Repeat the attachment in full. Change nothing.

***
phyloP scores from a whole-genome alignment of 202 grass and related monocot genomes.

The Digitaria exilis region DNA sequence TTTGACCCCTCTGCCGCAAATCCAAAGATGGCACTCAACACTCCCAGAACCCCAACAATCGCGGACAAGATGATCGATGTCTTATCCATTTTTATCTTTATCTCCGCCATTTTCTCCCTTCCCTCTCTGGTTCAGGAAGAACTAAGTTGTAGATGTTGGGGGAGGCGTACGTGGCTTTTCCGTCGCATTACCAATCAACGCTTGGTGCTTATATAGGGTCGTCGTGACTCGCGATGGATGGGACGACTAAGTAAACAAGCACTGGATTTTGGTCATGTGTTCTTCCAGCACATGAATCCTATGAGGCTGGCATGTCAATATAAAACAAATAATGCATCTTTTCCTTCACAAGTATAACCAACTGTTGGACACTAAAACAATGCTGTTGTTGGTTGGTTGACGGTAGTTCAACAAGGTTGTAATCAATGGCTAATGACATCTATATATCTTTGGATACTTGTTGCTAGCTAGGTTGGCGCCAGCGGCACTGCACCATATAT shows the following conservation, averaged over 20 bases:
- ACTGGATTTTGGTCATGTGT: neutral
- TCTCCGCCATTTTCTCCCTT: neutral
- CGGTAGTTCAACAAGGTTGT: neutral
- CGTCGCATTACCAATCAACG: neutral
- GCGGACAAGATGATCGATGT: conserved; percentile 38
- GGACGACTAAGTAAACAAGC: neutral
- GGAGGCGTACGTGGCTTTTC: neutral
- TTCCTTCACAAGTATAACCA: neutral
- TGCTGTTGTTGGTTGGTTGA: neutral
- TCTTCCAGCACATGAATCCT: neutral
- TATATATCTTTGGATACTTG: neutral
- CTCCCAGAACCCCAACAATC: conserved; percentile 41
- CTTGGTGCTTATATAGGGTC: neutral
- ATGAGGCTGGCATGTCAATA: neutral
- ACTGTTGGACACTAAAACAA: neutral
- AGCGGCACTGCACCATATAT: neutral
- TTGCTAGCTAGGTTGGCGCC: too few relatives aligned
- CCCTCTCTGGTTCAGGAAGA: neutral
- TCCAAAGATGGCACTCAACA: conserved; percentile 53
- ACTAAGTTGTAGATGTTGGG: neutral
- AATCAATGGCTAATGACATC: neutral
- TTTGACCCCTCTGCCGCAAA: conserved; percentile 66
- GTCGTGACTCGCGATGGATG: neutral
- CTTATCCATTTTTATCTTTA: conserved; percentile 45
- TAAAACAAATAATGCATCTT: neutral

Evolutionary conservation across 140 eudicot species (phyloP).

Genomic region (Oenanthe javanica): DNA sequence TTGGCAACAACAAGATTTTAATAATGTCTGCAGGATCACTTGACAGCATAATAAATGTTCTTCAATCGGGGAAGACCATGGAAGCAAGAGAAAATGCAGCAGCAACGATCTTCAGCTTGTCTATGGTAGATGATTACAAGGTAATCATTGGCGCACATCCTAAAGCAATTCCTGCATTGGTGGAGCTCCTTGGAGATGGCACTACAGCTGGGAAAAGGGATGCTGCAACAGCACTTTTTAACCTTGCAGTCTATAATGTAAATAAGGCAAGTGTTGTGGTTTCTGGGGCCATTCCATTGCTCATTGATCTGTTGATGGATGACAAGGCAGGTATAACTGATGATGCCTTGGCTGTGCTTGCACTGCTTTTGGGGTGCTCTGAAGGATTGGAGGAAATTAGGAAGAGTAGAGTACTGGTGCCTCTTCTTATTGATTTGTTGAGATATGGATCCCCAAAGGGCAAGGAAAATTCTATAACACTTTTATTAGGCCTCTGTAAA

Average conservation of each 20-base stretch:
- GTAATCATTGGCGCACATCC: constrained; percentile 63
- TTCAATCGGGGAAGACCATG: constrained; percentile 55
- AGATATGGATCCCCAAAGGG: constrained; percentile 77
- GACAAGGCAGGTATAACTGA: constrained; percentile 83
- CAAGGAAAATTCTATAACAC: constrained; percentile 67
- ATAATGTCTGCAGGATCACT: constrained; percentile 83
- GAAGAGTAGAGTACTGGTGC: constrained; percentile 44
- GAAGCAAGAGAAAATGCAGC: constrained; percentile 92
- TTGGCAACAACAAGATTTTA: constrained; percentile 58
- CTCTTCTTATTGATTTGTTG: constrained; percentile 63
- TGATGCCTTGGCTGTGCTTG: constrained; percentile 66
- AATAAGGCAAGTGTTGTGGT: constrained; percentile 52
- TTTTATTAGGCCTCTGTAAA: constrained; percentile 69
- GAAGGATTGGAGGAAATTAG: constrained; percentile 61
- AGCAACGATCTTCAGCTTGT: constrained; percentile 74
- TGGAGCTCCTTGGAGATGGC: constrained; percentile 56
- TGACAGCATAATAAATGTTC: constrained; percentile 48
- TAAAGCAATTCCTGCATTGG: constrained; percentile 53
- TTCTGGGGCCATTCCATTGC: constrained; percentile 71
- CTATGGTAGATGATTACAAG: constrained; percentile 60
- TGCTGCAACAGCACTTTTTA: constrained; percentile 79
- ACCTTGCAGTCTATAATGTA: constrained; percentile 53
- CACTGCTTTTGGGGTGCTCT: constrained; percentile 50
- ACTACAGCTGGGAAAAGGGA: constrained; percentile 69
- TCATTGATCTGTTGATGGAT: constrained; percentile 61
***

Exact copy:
phyloP scores from a whole-genome alignment of 202 grass and related monocot genomes.

The Digitaria exilis region DNA sequence TTTGACCCCTCTGCCGCAAATCCAAAGATGGCACTCAACACTCCCAGAACCCCAACAATCGCGGACAAGATGATCGATGTCTTATCCATTTTTATCTTTATCTCCGCCATTTTCTCCCTTCCCTCTCTGGTTCAGGAAGAACTAAGTTGTAGATGTTGGGGGAGGCGTACGTGGCTTTTCCGTCGCATTACCAATCAACGCTTGGTGCTTATATAGGGTCGTCGTGACTCGCGATGGATGGGACGACTAAGTAAACAAGCACTGGATTTTGGTCATGTGTTCTTCCAGCACATGAATCCTATGAGGCTGGCATGTCAATATAAAACAAATAATGCATCTTTTCCTTCACAAGTATAACCAACTGTTGGACACTAAAACAATGCTGTTGTTGGTTGGTTGACGGTAGTTCAACAAGGTTGTAATCAATGGCTAATGACATCTATATATCTTTGGATACTTGTTGCTAGCTAGGTTGGCGCCAGCGGCACTGCACCATATAT shows the following conservation, averaged over 20 bases:
- ACTGGATTTTGGTCATGTGT: neutral
- TCTCCGCCATTTTCTCCCTT: neutral
- CGGTAGTTCAACAAGGTTGT: neutral
- CGTCGCATTACCAATCAACG: neutral
- GCGGACAAGATGATCGATGT: conserved; percentile 38
- GGACGACTAAGTAAACAAGC: neutral
- GGAGGCGTACGTGGCTTTTC: neutral
- TTCCTTCACAAGTATAACCA: neutral
- TGCTGTTGTTGGTTGGTTGA: neutral
- TCTTCCAGCACATGAATCCT: neutral
- TATATATCTTTGGATACTTG: neutral
- CTCCCAGAACCCCAACAATC: conserved; percentile 41
- CTTGGTGCTTATATAGGGTC: neutral
- ATGAGGCTGGCATGTCAATA: neutral
- ACTGTTGGACACTAAAACAA: neutral
- AGCGGCACTGCACCATATAT: neutral
- TTGCTAGCTAGGTTGGCGCC: too few relatives aligned
- CCCTCTCTGGTTCAGGAAGA: neutral
- TCCAAAGATGGCACTCAACA: conserved; percentile 53
- ACTAAGTTGTAGATGTTGGG: neutral
- AATCAATGGCTAATGACATC: neutral
- TTTGACCCCTCTGCCGCAAA: conserved; percentile 66
- GTCGTGACTCGCGATGGATG: neutral
- CTTATCCATTTTTATCTTTA: conserved; percentile 45
- TAAAACAAATAATGCATCTT: neutral

Evolutionary conservation across 140 eudicot species (phyloP).

Genomic region (Oenanthe javanica): DNA sequence TTGGCAACAACAAGATTTTAATAATGTCTGCAGGATCACTTGACAGCATAATAAATGTTCTTCAATCGGGGAAGACCATGGAAGCAAGAGAAAATGCAGCAGCAACGATCTTCAGCTTGTCTATGGTAGATGATTACAAGGTAATCATTGGCGCACATCCTAAAGCAATTCCTGCATTGGTGGAGCTCCTTGGAGATGGCACTACAGCTGGGAAAAGGGATGCTGCAACAGCACTTTTTAACCTTGCAGTCTATAATGTAAATAAGGCAAGTGTTGTGGTTTCTGGGGCCATTCCATTGCTCATTGATCTGTTGATGGATGACAAGGCAGGTATAACTGATGATGCCTTGGCTGTGCTTGCACTGCTTTTGGGGTGCTCTGAAGGATTGGAGGAAATTAGGAAGAGTAGAGTACTGGTGCCTCTTCTTATTGATTTGTTGAGATATGGATCCCCAAAGGGCAAGGAAAATTCTATAACACTTTTATTAGGCCTCTGTAAA

Average conservation of each 20-base stretch:
- GTAATCATTGGCGCACATCC: constrained; percentile 63
- TTCAATCGGGGAAGACCATG: constrained; percentile 55
- AGATATGGATCCCCAAAGGG: constrained; percentile 77
- GACAAGGCAGGTATAACTGA: constrained; percentile 83
- CAAGGAAAATTCTATAACAC: constrained; percentile 67
- ATAATGTCTGCAGGATCACT: constrained; percentile 83
- GAAGAGTAGAGTACTGGTGC: constrained; percentile 44
- GAAGCAAGAGAAAATGCAGC: constrained; percentile 92
- TTGGCAACAACAAGATTTTA: constrained; percentile 58
- CTCTTCTTATTGATTTGTTG: constrained; percentile 63
- TGATGCCTTGGCTGTGCTTG: constrained; percentile 66
- AATAAGGCAAGTGTTGTGGT: constrained; percentile 52
- TTTTATTAGGCCTCTGTAAA: constrained; percentile 69
- GAAGGATTGGAGGAAATTAG: constrained; percentile 61
- AGCAACGATCTTCAGCTTGT: constrained; percentile 74
- TGGAGCTCCTTGGAGATGGC: constrained; percentile 56
- TGACAGCATAATAAATGTTC: constrained; percentile 48
- TAAAGCAATTCCTGCATTGG: constrained; percentile 53
- TTCTGGGGCCATTCCATTGC: constrained; percentile 71
- CTATGGTAGATGATTACAAG: constrained; percentile 60
- TGCTGCAACAGCACTTTTTA: constrained; percentile 79
- ACCTTGCAGTCTATAATGTA: constrained; percentile 53
- CACTGCTTTTGGGGTGCTCT: constrained; percentile 50
- ACTACAGCTGGGAAAAGGGA: constrained; percentile 69
- TCATTGATCTGTTGATGGAT: constrained; percentile 61